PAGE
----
“Community of” instead of “civilized” nations: The ILC project on general principles and the recent report
The first report on general principles of law, published in 2019, contrasted a colonial past as the context within which Art. 38(1)(c) ICJ Report was formed with a present in which international law had supposedly overcome colonialism. The report acknowledges that the term ‘civilized nations’ was ‘intended to exclude from consideration the legal systems of the countries not considered to be civilized’ and that the source of general principles was therefore meant to comprise principles ‘common to all major Western systems’ (para. 177). However, it considers this exclusionary effect to be irrelevant to present-day international law (para. 178).
The introduction to the second report states that ‘members of the Commission agreed that the term “civilized nations” is anachronistic and should no longer be employed. In today’s world, all nations must be considered to be civilized’ (para. 2. (d)).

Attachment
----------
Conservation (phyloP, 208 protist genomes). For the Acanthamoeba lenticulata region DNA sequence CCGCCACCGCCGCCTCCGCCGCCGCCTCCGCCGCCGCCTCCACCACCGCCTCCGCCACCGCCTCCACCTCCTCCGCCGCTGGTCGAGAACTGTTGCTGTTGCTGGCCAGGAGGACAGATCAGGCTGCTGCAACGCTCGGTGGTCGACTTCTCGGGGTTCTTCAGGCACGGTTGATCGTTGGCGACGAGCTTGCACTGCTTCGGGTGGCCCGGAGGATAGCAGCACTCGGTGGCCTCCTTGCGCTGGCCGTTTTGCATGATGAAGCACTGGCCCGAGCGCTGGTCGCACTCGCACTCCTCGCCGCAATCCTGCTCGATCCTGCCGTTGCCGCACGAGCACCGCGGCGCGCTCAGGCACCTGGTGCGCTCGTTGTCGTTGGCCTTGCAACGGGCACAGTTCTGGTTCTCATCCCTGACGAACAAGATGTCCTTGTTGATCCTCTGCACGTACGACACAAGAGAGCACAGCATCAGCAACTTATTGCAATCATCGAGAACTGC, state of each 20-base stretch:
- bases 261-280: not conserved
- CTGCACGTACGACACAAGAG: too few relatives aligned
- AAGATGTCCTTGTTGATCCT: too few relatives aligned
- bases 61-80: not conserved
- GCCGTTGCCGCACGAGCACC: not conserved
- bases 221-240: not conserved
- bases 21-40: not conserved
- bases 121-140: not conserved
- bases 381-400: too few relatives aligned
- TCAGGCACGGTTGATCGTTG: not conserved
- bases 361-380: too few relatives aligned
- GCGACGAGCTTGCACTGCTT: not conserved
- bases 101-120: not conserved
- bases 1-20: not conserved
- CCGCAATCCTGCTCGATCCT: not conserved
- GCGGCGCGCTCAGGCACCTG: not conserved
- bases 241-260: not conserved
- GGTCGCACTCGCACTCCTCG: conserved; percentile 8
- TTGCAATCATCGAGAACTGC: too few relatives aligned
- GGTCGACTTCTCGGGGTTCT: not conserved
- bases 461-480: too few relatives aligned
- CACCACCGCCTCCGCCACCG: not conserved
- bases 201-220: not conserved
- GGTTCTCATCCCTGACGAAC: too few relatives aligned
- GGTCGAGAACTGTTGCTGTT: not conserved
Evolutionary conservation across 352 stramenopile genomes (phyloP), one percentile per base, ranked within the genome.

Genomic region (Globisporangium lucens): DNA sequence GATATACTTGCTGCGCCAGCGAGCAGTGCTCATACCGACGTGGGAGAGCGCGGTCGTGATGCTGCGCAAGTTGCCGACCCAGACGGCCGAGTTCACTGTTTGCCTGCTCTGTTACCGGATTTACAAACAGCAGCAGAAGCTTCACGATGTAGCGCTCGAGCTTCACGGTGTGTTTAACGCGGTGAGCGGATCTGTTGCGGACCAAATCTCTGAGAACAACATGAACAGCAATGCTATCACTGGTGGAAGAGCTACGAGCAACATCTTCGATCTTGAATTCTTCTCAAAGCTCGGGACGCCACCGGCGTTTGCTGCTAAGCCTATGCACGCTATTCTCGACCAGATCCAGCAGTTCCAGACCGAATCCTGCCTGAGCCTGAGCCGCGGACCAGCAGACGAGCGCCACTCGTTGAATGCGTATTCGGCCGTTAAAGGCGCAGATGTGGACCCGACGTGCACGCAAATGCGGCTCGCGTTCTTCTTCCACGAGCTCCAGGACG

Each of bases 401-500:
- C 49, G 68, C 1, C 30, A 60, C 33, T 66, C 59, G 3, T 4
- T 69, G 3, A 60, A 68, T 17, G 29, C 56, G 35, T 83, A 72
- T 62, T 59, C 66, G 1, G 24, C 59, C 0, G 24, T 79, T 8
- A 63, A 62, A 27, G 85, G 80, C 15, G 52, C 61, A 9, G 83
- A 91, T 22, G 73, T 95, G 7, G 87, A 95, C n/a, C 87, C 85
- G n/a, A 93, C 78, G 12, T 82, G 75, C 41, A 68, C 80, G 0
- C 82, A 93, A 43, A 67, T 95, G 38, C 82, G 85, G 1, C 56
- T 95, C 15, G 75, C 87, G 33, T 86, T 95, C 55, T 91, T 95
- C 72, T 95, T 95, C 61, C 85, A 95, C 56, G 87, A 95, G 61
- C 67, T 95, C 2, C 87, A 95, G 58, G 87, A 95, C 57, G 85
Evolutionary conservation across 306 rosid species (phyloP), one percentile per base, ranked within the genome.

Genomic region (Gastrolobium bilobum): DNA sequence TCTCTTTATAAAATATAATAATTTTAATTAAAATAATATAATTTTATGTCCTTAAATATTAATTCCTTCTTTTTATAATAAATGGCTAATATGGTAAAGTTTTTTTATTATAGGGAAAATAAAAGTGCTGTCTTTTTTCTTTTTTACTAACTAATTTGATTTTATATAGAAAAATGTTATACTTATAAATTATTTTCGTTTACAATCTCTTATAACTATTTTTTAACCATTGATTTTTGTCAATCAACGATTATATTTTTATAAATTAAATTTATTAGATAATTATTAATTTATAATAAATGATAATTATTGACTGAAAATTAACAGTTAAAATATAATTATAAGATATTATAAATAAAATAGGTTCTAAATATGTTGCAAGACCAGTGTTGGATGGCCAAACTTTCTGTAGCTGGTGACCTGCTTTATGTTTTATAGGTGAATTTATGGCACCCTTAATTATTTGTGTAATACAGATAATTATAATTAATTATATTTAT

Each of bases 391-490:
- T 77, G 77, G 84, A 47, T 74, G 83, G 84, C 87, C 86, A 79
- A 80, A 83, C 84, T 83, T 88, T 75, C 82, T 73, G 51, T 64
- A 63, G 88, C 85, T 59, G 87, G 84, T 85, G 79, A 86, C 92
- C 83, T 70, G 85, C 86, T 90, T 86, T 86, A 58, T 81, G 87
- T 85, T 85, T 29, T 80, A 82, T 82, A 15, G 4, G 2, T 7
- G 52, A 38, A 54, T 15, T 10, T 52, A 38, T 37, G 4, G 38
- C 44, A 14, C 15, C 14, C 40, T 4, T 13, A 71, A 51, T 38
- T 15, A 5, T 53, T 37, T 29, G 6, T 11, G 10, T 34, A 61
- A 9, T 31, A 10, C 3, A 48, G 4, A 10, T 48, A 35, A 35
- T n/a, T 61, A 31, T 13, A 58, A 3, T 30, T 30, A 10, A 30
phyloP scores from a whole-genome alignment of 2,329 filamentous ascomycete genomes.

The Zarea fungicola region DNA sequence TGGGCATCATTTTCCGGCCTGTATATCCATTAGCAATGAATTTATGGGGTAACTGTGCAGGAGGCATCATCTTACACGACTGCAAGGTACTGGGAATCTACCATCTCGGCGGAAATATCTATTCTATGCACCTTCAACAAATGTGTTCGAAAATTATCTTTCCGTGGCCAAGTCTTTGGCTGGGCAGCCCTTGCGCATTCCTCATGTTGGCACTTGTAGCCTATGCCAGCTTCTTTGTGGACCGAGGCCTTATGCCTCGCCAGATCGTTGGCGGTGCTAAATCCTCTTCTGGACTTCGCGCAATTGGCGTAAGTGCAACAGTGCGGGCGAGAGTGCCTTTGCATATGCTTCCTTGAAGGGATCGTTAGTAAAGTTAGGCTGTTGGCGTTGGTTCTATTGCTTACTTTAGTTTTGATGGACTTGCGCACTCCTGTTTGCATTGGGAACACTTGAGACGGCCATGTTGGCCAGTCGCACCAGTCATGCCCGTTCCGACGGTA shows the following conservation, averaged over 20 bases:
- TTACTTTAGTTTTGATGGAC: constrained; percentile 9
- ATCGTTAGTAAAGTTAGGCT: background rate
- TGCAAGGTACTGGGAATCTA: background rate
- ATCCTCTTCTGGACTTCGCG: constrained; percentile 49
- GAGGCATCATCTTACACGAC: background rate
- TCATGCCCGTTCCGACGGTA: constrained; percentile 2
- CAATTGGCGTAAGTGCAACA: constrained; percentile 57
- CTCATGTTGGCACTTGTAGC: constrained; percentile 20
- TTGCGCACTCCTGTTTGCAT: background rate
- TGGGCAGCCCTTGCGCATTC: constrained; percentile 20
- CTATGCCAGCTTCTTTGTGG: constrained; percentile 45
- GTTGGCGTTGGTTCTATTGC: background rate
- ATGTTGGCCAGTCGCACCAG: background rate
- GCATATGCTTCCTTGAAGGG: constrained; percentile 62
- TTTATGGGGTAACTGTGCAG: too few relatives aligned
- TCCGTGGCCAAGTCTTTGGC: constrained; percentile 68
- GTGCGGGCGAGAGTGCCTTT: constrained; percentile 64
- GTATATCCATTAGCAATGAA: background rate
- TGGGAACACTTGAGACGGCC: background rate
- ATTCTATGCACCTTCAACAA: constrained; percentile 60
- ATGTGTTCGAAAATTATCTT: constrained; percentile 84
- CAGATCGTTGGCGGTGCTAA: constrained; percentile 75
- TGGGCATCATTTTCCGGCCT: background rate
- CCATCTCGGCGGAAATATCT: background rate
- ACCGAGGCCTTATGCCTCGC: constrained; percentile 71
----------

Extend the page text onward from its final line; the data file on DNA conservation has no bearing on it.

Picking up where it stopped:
As an alternative term, the Special Rapporteur suggests ‘community of nations’, which reflects the formulation used in Art. 15(2) ICCPR. Determining whether a general principle is recognized by the community of nations requires comparative analyses, which are supposed to establish whether a principle can be identified in the ‘principal legal systems of the world’.
To illustrate the method of conducting comparative analyses to identify a general principle recognized by the community of nations, the Special Rapporteur refers to the practice of international judicial bodies and to academic voices. The judicial practice, which the second report cites– unsurprisingly – emphasizes representation of common law and civil law systems, with the occasional inclusion of Islamic or ‘Asian’ law (paras 29 et seq).